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Rise of third party; Ashe voters reflect on possible election fallout

Originally published: Nov. 15, 2012
Last modified: Nov. 15, 2012

Jesse Campbell

More than a week following the results of Tuesday's election, Ashe County voters are reflecting on how party affiliations and loyalty aren't always an accurate representation of the politics of small town government. 


While the nation as a whole gave its support for four more years of leadership under President Barack Obama, Ashe County, like much of western North Carolina went red in how it voted in not only national elections, but also local races. 


In a sweeping display, Ashe County re-elected Gerald Price, Larry Rhodes and Gary Roark to the county's board of commissioners. As it stands now, all five county commissioners are Republicans. 


Republicans Rep. Jonathan Jordan and Sen. Dan Soucek were also given the nod to continue to serve local constituents in the North Carolina General Assembly.


U.S. Rep. Virginia Foxx, another staunch Republican, will continue her tenure in the U.S. House of Representatives for the Fifth District. 


But a rise in the number of unaffiliated voters in Ashe County could be an indicator of change. 


According to North Carolina Board of Elections, unaffiliated voters have increased by 10 percent since the November 2008 election, while registered Democrats and Republicans have declined.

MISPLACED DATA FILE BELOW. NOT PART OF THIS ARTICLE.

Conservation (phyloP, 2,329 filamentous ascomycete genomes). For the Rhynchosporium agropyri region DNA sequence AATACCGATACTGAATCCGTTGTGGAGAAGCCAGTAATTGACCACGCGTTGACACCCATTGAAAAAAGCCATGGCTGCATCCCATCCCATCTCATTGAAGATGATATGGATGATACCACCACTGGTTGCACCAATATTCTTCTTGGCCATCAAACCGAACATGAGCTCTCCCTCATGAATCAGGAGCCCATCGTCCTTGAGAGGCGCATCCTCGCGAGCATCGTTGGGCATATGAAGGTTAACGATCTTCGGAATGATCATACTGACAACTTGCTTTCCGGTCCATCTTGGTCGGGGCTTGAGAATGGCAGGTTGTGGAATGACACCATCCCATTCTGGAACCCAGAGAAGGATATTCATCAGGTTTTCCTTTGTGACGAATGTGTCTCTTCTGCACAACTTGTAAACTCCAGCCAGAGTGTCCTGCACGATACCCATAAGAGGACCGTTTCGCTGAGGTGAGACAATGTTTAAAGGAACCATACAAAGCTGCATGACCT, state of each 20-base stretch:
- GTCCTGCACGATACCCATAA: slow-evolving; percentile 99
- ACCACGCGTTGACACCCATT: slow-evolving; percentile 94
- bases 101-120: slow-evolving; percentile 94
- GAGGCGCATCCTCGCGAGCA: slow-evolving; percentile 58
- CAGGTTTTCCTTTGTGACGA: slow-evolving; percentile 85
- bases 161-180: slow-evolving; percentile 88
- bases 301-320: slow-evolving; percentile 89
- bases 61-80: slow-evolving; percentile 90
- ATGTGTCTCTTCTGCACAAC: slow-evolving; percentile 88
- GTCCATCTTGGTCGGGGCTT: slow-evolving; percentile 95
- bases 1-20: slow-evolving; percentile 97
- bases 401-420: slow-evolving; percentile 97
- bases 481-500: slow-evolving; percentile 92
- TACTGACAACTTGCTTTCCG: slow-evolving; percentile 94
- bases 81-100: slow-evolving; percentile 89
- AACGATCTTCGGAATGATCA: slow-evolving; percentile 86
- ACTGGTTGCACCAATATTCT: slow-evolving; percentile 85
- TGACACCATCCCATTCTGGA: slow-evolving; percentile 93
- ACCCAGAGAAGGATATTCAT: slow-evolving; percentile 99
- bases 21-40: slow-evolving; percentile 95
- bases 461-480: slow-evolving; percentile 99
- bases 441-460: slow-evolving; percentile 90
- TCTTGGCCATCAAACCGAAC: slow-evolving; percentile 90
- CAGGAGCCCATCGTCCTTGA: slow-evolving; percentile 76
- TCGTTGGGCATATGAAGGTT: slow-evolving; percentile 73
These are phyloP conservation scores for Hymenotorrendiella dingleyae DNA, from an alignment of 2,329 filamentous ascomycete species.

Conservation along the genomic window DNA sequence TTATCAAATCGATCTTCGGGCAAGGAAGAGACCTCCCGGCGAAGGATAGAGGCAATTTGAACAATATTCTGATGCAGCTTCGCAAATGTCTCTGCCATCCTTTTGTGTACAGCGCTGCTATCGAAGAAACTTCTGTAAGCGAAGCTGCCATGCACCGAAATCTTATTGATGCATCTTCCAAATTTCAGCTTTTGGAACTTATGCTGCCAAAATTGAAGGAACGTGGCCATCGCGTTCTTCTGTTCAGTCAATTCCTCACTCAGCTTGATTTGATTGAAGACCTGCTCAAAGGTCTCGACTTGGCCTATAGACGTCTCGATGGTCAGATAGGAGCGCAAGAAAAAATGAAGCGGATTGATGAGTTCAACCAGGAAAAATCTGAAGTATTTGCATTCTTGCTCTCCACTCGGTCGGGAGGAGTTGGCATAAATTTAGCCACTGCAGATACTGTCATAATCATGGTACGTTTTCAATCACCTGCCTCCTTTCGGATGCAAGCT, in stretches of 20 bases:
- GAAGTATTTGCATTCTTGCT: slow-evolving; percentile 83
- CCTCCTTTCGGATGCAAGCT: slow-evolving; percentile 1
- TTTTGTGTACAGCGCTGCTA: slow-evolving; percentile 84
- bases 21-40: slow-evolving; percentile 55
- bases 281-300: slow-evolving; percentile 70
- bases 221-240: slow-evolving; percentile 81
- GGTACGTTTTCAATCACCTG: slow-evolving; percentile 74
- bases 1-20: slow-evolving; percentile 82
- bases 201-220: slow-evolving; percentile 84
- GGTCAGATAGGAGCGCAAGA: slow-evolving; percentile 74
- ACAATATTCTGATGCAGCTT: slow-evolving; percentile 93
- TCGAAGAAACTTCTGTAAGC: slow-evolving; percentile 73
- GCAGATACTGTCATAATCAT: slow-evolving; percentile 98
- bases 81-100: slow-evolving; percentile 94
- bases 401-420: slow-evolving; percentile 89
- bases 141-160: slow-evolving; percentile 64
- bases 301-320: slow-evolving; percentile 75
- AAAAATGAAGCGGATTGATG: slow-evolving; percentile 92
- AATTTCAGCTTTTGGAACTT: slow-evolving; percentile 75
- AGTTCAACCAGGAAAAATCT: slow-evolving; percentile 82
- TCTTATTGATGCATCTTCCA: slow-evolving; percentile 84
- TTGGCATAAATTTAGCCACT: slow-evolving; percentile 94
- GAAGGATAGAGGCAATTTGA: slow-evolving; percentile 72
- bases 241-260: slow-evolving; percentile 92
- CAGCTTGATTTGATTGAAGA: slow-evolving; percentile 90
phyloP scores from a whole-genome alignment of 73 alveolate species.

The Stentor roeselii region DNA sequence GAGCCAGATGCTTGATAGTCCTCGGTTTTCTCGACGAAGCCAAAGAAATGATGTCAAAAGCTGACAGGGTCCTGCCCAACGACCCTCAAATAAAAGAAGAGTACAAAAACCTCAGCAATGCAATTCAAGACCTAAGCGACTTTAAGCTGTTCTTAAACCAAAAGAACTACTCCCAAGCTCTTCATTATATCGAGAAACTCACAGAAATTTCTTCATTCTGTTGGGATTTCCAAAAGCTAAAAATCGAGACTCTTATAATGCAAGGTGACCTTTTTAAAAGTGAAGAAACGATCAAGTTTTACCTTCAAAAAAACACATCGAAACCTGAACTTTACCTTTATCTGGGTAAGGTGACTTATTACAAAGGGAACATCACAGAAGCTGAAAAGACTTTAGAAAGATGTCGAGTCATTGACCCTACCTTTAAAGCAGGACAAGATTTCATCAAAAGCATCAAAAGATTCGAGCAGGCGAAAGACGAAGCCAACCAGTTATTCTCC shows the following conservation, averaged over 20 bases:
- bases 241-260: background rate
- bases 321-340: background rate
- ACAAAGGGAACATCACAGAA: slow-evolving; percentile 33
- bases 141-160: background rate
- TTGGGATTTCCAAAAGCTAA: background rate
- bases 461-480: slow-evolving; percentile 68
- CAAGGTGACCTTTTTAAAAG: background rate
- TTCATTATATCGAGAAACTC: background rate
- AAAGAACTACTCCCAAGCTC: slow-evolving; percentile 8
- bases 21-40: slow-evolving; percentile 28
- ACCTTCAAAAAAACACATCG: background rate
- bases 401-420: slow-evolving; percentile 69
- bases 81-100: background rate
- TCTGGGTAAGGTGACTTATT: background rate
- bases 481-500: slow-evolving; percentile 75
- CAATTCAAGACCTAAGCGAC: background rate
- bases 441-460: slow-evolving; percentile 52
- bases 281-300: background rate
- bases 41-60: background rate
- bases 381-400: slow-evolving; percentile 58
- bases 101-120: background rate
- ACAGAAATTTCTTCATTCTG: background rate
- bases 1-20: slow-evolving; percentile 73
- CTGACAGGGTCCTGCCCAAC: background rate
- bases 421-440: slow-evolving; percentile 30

Dylan Lightfoot of Lansing feels political affiliation matters less at the local level. 


“A county commissioner or state representative works closer to home than a national level office holder, and is less likely to march lock step with party dogma,” said Lightfoot. “The real story is that there's still no viable third party at any level.


One party may hold a majority at any given time, but the two-party system has the whole game sewn up each and every election. 


Lightfoot went on to say, “We have two brands of government: It's Coke or Pepsi, take your pick, and we don't care if you don't like cola.”


David Jones of Piney Creek said he feels “it is like nothing has changed. It is the same ole, same ole.”


While it may be true that national issues don't always mirror those being discussed at the local level, there appears to be some similarity in terms of infrastructural planning and fiscal responsibility. 


After capturing another term on the board of commissioners, Roark said the county will be faced with keeping property taxes low while balancing the needs of the county in looking into the future as the county ponders new buildings at Government Circle and a new county middle school. 


 
For more information and stories, see Ashe Mountain Times.